New York, November 5, 1788
The inclosed memorandum was put into my hands by Mr. St. John, the French Consul. He is a very worthy man & entitled, by his philanthropy and zealous patronage of whatever he deems useful, to much esteem and regard. You will therefore oblige me by putting it in my power to afford him the little gratification he asks. I have another request to trouble you with, which concerns myself. Col. H. Lee tells me that he has purchased the tract of land thro’ which the Canal at the great falls is to run, and on which the basin will be, for £4000. The tract contains 500 Acres only and is under the incumbrance of a Rent of £150 Sterlg per annum; but, on the other hand derives from its situation, as he supposes, a certain prospect of becoming immensely valuable. He paints it in short as the seat of an early Town, the lots of which will be immediately productive, and possessing other peculiar advantages which make the bargain inestimable. In addition to many instances of his friendship he tenders me a part in it, and urges my acceptance on grounds of advantage to myself alone. I am thoroughly persuaded that I am indebted for the proposal to the most disinterested and affectionate motives; but knowing that the fervor with which he pursues his objects sometimes affects the estimate he forms of them, and being in no condition to make hazardous experiments, it is advisable for me to have the sanction of other judgments to his opinions. You are well acquainted with the situation and can at once decide whether it presents the material and certain advantages on which Col. Lee calculates. A general intimation therefore of the light in which the matter strikes you, will lay me under a very particular obligation. I am by no means sure that in any result it will be in my power to profit by Col. Lee’s friendship, but it may be of some consequence whether the opportunity be worth attending to or not.
My information from Richmond is very unpropitious to federal policy. Yours is no doubt more full and more recent. A decided and malignant majority may do many things of a disagreeable nature; but I trust the Constitution is too firmly established to be now materially vulnerable. The elections for the Legislature of Penna. N. Jersey, & Maryland, ensure measures of a contrary complexion in those States. Indeed Virginia is the only instance among the ratifying States in which the Politics of the Legislature are at variance with the sense of the people, expressed by their Representatives in Convention. We hear nothing from Massachuts or N. Hampshire since the meeting of their General Courts. It is understood that both the appointments & arrangements for the Government will be calculated to support and as far as possible to dignify it. The public conversation seems to be not yet settled on the Vice President. Mr. Hancock & Mr. Adams have been most talked of. The former it is said rejects the idea of any secondary station; and the latter does not unite the suffrages of his own State, and is unpopular in many other places. As other candidates however are not likely to present themselves, and New England will be considered as having strong pretensions, it seems not improbable that the question will lie between the Gentlemen above named. Mr. Jay & Genl Knox have been mentioned; but it is supposed that neither of them will exchange his present situation for an unprofitable dignity.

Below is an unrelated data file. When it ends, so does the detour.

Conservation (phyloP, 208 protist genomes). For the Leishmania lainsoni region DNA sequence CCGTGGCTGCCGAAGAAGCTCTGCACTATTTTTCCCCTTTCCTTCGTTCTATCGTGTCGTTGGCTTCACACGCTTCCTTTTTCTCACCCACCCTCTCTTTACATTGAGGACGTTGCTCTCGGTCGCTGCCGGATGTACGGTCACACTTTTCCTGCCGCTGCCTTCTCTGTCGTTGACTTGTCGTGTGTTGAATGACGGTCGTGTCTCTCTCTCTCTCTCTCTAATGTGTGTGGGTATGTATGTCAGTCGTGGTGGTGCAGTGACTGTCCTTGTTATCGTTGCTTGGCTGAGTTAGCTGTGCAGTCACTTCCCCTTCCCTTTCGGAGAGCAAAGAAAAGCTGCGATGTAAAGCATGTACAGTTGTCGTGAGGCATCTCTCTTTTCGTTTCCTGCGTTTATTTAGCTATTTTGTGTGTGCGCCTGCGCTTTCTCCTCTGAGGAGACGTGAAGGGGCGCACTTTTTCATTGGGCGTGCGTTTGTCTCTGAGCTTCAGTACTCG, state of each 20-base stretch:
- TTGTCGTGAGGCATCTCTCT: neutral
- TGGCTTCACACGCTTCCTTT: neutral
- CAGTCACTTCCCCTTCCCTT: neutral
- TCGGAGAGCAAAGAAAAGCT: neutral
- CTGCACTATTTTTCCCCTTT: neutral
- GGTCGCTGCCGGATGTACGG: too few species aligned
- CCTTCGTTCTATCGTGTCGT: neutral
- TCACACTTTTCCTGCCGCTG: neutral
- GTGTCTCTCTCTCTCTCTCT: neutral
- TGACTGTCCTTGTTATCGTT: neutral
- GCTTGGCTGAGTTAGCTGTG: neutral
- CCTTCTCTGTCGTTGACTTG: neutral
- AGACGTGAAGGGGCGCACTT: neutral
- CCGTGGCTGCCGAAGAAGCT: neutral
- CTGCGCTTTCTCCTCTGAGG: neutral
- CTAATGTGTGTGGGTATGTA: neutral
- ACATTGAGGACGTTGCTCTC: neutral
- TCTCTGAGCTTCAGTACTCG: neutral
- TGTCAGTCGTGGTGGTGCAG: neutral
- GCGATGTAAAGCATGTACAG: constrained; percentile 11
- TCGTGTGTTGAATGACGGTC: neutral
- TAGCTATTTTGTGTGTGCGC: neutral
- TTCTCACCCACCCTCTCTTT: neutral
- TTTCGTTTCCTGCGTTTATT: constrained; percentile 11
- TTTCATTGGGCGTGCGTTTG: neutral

I shall leave this in a day or two, and am not yet finally determined how far my journey may be continued Southward. A few lines on the subject above mentioned will either find me in Philada, or be there taken care of for me. Should anything occur here or elsewhere worth your attention, it shall be duly communicated by, Dear Sir your very respectful and Affectionate Servant.
Labels: Writings of James Madison